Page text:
Stand Your Ground Law: Illinois

Illinois is a state that has long been known for corruption, increasingly draconian anti-gun ownership laws and Byzantine legal proceedings that put everyday folks through the wringer.

None of that has changed, but it might surprise you to know that Illinois does, nominally, have self-defense laws on the books that permit citizens to protect themselves from the unlawful use of force by criminals.

flag of Illinois

And though the state lacks a codified stand-your-ground provision, it is even more surprising to learn that state courts have consistently ruled that a person has no other obligation to retreat from a situation when the use of force in defense is required to ameliorate harm.

But this isn’t the whole story. Keep reading to learn what you need to know about the self defense laws of the state of Illinois.

What You Need to Know

  • Illinois recognizes a citizen’s right to use Force to protect themselves or someone else from danger, specifically the imminent or ongoing use of unlawful force.
  • A defender must be able to prove that they used only the level of force necessary to prevent the danger or stop ongoing harm and that the level of force was necessary to protect themselves or somewhere else.
  • A reasonable level of force may also be used to stop the imminent or ongoing commission of a felony.

General Provisions

In Illinois, as with most places, the metric by which self-defense is judged is that the use of force by the defender was necessary to protect themselves, someone else or even in some cases property, from harm or loss.

More germane to our discussion, self-defense and the use of defensive force is only lawful when the defender or another person is faced with the imminent threat of some level of unlawful force.

As with most states’ laws on the subject, the level of force used must be proportional to the level of unlawful force that is threatened or being brought to bear.

Only a lethal threat or a threat that constitutes the risk of great bodily injury justifies the use of lethal force on defense.

Lethal force may also be justified to stop the commission or imminent commission of any forcible felony, including rape, kidnapping, predatory sexual assault of a child, arson and robbery.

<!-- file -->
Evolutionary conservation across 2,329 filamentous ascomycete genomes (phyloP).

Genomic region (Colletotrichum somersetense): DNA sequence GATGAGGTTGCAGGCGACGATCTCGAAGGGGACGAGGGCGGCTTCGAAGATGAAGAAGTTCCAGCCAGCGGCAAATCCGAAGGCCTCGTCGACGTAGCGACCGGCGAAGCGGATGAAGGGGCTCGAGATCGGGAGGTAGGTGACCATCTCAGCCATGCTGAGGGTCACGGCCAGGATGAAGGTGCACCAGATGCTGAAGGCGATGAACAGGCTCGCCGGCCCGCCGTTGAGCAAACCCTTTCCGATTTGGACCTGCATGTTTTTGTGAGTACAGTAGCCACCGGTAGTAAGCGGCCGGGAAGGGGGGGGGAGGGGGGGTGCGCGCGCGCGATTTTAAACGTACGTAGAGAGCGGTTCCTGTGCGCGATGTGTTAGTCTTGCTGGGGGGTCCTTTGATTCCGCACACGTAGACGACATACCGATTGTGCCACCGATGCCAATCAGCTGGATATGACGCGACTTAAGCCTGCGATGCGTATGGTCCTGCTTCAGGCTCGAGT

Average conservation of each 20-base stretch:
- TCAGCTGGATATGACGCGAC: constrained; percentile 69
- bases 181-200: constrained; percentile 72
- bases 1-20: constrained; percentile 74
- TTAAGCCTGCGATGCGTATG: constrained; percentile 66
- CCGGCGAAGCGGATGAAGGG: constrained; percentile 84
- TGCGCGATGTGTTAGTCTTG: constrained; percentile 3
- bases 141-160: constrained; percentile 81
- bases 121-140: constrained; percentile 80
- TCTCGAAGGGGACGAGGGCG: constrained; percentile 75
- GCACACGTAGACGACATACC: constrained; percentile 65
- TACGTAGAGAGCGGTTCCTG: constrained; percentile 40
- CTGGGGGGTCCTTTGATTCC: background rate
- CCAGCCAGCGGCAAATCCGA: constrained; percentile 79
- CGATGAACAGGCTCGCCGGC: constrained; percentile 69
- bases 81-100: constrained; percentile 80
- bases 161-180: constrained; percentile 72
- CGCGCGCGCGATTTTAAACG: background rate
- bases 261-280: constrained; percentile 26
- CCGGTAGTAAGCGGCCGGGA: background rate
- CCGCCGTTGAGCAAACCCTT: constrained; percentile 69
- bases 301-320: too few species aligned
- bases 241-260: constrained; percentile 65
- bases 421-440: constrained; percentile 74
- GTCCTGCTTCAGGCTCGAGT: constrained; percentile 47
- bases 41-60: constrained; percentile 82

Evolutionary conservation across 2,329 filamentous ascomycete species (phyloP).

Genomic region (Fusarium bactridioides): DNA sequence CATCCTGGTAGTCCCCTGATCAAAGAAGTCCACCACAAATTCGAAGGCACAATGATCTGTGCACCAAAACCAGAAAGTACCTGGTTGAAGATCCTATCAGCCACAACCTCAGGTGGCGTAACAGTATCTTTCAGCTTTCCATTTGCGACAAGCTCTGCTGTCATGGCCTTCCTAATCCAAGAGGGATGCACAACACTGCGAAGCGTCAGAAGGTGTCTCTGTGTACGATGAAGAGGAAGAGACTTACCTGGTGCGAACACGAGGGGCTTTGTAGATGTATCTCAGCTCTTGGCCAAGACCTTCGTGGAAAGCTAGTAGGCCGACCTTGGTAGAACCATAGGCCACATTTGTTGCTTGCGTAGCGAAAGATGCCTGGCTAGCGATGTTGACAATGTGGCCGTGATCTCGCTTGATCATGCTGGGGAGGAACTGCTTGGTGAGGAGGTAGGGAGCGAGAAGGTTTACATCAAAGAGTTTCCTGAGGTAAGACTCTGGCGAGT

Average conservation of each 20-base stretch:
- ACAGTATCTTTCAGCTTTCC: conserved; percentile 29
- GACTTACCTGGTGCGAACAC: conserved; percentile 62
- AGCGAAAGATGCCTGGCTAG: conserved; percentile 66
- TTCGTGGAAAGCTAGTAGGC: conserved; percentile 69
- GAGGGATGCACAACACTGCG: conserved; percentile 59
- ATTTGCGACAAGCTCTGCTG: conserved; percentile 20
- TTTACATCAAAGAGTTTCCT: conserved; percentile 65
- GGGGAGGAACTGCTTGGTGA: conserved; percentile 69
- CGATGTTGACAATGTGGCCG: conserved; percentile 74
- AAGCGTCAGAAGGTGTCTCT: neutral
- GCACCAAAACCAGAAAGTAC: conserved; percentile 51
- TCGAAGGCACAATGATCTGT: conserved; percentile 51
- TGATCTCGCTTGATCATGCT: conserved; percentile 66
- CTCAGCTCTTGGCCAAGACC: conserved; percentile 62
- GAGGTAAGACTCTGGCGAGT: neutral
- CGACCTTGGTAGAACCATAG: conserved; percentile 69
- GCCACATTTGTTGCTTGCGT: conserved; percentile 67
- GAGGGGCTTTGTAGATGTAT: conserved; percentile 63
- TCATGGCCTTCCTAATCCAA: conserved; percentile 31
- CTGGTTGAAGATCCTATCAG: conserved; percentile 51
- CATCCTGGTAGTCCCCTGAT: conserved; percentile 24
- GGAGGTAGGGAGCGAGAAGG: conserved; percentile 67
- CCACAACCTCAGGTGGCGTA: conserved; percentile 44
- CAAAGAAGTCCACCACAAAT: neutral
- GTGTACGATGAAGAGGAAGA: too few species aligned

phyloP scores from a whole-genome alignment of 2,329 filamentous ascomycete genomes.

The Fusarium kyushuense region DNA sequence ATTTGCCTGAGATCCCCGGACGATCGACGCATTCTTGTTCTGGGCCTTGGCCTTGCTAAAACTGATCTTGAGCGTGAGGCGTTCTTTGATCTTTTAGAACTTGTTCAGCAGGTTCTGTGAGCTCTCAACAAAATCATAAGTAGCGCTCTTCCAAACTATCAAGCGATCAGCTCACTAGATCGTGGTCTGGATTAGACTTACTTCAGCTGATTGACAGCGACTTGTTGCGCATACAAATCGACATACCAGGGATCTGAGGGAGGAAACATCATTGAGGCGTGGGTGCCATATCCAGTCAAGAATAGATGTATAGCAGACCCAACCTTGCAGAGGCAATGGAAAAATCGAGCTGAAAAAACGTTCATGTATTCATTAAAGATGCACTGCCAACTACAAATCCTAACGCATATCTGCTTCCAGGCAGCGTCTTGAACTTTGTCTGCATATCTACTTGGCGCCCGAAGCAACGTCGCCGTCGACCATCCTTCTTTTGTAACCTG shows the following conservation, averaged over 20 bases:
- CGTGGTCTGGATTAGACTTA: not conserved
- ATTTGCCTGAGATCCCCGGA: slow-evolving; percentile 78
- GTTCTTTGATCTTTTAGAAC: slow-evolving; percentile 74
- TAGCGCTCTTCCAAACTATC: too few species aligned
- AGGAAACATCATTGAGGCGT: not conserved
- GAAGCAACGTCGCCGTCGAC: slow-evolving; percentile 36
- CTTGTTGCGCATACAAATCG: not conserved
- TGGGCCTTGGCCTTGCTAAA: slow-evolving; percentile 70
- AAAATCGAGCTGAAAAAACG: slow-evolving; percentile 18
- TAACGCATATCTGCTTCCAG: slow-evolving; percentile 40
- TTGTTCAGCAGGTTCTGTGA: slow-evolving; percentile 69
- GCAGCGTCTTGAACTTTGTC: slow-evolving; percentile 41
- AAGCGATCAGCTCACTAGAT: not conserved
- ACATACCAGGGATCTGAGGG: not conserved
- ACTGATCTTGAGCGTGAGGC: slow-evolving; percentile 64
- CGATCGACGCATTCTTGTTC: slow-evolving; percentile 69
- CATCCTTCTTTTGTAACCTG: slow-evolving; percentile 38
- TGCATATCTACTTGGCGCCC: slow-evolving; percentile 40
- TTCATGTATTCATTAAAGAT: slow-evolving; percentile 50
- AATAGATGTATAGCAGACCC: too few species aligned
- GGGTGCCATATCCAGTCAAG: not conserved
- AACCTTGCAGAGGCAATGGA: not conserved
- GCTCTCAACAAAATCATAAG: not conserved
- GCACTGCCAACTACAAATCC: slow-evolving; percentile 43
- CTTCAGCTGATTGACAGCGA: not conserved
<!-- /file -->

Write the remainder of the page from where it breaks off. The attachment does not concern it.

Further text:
Illinois has consistently ruled that a person may stand their ground wherever they have a legal, lawful right to be when using force and self-defense so long as the force is justified and proportional, but you should know that there is no such specific language affirming this in the state’s criminal code.

It is state courts that have consistently expressed, more or less, that there is no obligation to attempt retreat or escape before a defender resorts to force.

Restrictions

Illinois law explicitly forbids the use of force in defense of one’s home or domicile.

For clarity, one may defend against an intruder who enters in a violent or tumultuous manner so long as the defender reasonably believes that the intruder presents a threat to occupants or intends to commit any felony within the dwelling, but you may not use force to protect the dwelling itself.

Assessment

Illinois has something of a notorious reputation concerning guns, gun laws and corruption, but there is at least a kernel of support enshrined in law for citizens who must resort to the use of force in self-defense of themselves or someone else.

The state has no codified statute that could be called a stand-your-ground provision, but the state courts have consistently upheld that defenders have no obligation to retreat or attempt escape before resorting to force so long as the use of force in defense is justified.

Relevant Illinois Use of Force Statutes

ARTICLE 9. HOMICIDE

(720 ILCS 5/9-1) (from Ch. 38, par. 9-1)

(Text of Section before amendment by P.A. 101-652)

Sec. 9-1. First degree murder; death penalties; exceptions; separate hearings; proof; findings; appellate procedures; reversals.

a) A person who kills an individual without lawful justification commits first degree murder if, in performing the acts which cause the death:

(1) he or she either intends to kill or do great bodily harm to that individual or another, or knows that such acts will cause death to that individual or another; or

(2) he or she knows that such acts create a strong probability of death or great bodily harm to that individual or another; or

(3) he or she is attempting or committing a forcible felony other than second degree murder.

Sec. 12-1. Assault.